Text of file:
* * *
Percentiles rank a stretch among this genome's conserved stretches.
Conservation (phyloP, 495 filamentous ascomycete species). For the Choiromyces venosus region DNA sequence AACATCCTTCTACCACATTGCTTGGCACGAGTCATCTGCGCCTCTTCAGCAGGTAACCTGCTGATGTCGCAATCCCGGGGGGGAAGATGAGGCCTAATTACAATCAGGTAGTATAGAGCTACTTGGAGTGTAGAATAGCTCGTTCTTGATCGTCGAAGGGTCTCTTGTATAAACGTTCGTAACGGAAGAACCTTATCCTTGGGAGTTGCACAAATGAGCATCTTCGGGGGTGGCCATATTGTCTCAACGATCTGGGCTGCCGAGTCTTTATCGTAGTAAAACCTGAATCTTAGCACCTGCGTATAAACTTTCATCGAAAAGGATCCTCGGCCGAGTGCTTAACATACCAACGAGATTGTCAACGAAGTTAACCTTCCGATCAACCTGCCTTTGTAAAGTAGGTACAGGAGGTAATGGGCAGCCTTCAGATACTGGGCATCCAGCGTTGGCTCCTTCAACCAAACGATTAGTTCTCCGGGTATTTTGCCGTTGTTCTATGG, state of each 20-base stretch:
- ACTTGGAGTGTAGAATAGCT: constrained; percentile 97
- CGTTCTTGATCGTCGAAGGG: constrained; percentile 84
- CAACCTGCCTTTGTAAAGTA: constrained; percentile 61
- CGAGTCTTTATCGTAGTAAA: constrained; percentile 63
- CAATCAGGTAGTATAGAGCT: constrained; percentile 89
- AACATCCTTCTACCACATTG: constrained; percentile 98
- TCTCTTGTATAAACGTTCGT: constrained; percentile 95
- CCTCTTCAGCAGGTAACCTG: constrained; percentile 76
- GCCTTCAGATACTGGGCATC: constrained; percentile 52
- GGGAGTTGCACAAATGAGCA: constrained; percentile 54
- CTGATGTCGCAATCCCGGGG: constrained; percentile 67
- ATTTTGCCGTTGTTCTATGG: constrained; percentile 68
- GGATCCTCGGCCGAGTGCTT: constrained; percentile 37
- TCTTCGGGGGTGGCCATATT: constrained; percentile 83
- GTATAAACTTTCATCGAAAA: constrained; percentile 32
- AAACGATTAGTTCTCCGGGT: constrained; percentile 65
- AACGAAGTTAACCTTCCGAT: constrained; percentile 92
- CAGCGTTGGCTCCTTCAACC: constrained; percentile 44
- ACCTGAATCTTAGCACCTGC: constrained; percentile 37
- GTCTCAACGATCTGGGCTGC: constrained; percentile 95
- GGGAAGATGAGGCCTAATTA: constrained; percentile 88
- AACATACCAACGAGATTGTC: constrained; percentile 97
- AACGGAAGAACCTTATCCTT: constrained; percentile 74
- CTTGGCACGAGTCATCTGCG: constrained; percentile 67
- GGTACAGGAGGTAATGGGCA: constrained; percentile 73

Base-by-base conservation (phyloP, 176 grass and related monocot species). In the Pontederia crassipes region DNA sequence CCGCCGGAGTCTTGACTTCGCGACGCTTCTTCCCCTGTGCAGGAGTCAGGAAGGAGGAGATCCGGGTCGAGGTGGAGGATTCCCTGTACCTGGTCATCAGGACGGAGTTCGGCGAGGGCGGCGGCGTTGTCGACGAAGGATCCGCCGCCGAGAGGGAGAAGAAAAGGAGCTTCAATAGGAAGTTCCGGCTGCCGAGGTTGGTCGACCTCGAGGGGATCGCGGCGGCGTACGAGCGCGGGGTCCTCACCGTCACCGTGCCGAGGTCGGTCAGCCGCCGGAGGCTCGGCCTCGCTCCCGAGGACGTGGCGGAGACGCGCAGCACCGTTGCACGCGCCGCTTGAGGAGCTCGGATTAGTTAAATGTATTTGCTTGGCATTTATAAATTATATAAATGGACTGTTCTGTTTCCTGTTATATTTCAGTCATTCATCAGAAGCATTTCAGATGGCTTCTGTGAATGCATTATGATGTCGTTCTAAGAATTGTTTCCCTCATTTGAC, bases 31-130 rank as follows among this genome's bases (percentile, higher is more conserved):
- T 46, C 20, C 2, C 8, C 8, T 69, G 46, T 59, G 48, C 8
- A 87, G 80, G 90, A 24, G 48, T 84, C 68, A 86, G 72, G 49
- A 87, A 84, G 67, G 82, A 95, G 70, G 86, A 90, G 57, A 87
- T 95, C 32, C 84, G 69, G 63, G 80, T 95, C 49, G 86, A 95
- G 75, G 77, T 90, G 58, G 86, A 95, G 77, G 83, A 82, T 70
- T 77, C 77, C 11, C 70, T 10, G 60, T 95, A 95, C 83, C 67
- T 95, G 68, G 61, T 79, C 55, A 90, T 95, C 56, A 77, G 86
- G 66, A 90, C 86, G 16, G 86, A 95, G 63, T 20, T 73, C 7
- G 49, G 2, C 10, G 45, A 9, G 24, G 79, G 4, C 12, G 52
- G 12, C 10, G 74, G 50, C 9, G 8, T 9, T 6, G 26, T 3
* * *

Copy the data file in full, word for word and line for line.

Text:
Percentiles rank a stretch among this genome's conserved stretches.
Conservation (phyloP, 495 filamentous ascomycete species). For the Choiromyces venosus region DNA sequence AACATCCTTCTACCACATTGCTTGGCACGAGTCATCTGCGCCTCTTCAGCAGGTAACCTGCTGATGTCGCAATCCCGGGGGGGAAGATGAGGCCTAATTACAATCAGGTAGTATAGAGCTACTTGGAGTGTAGAATAGCTCGTTCTTGATCGTCGAAGGGTCTCTTGTATAAACGTTCGTAACGGAAGAACCTTATCCTTGGGAGTTGCACAAATGAGCATCTTCGGGGGTGGCCATATTGTCTCAACGATCTGGGCTGCCGAGTCTTTATCGTAGTAAAACCTGAATCTTAGCACCTGCGTATAAACTTTCATCGAAAAGGATCCTCGGCCGAGTGCTTAACATACCAACGAGATTGTCAACGAAGTTAACCTTCCGATCAACCTGCCTTTGTAAAGTAGGTACAGGAGGTAATGGGCAGCCTTCAGATACTGGGCATCCAGCGTTGGCTCCTTCAACCAAACGATTAGTTCTCCGGGTATTTTGCCGTTGTTCTATGG, state of each 20-base stretch:
- ACTTGGAGTGTAGAATAGCT: constrained; percentile 97
- CGTTCTTGATCGTCGAAGGG: constrained; percentile 84
- CAACCTGCCTTTGTAAAGTA: constrained; percentile 61
- CGAGTCTTTATCGTAGTAAA: constrained; percentile 63
- CAATCAGGTAGTATAGAGCT: constrained; percentile 89
- AACATCCTTCTACCACATTG: constrained; percentile 98
- TCTCTTGTATAAACGTTCGT: constrained; percentile 95
- CCTCTTCAGCAGGTAACCTG: constrained; percentile 76
- GCCTTCAGATACTGGGCATC: constrained; percentile 52
- GGGAGTTGCACAAATGAGCA: constrained; percentile 54
- CTGATGTCGCAATCCCGGGG: constrained; percentile 67
- ATTTTGCCGTTGTTCTATGG: constrained; percentile 68
- GGATCCTCGGCCGAGTGCTT: constrained; percentile 37
- TCTTCGGGGGTGGCCATATT: constrained; percentile 83
- GTATAAACTTTCATCGAAAA: constrained; percentile 32
- AAACGATTAGTTCTCCGGGT: constrained; percentile 65
- AACGAAGTTAACCTTCCGAT: constrained; percentile 92
- CAGCGTTGGCTCCTTCAACC: constrained; percentile 44
- ACCTGAATCTTAGCACCTGC: constrained; percentile 37
- GTCTCAACGATCTGGGCTGC: constrained; percentile 95
- GGGAAGATGAGGCCTAATTA: constrained; percentile 88
- AACATACCAACGAGATTGTC: constrained; percentile 97
- AACGGAAGAACCTTATCCTT: constrained; percentile 74
- CTTGGCACGAGTCATCTGCG: constrained; percentile 67
- GGTACAGGAGGTAATGGGCA: constrained; percentile 73

Base-by-base conservation (phyloP, 176 grass and related monocot species). In the Pontederia crassipes region DNA sequence CCGCCGGAGTCTTGACTTCGCGACGCTTCTTCCCCTGTGCAGGAGTCAGGAAGGAGGAGATCCGGGTCGAGGTGGAGGATTCCCTGTACCTGGTCATCAGGACGGAGTTCGGCGAGGGCGGCGGCGTTGTCGACGAAGGATCCGCCGCCGAGAGGGAGAAGAAAAGGAGCTTCAATAGGAAGTTCCGGCTGCCGAGGTTGGTCGACCTCGAGGGGATCGCGGCGGCGTACGAGCGCGGGGTCCTCACCGTCACCGTGCCGAGGTCGGTCAGCCGCCGGAGGCTCGGCCTCGCTCCCGAGGACGTGGCGGAGACGCGCAGCACCGTTGCACGCGCCGCTTGAGGAGCTCGGATTAGTTAAATGTATTTGCTTGGCATTTATAAATTATATAAATGGACTGTTCTGTTTCCTGTTATATTTCAGTCATTCATCAGAAGCATTTCAGATGGCTTCTGTGAATGCATTATGATGTCGTTCTAAGAATTGTTTCCCTCATTTGAC, bases 31-130 rank as follows among this genome's bases (percentile, higher is more conserved):
- T 46, C 20, C 2, C 8, C 8, T 69, G 46, T 59, G 48, C 8
- A 87, G 80, G 90, A 24, G 48, T 84, C 68, A 86, G 72, G 49
- A 87, A 84, G 67, G 82, A 95, G 70, G 86, A 90, G 57, A 87
- T 95, C 32, C 84, G 69, G 63, G 80, T 95, C 49, G 86, A 95
- G 75, G 77, T 90, G 58, G 86, A 95, G 77, G 83, A 82, T 70
- T 77, C 77, C 11, C 70, T 10, G 60, T 95, A 95, C 83, C 67
- T 95, G 68, G 61, T 79, C 55, A 90, T 95, C 56, A 77, G 86
- G 66, A 90, C 86, G 16, G 86, A 95, G 63, T 20, T 73, C 7
- G 49, G 2, C 10, G 45, A 9, G 24, G 79, G 4, C 12, G 52
- G 12, C 10, G 74, G 50, C 9, G 8, T 9, T 6, G 26, T 3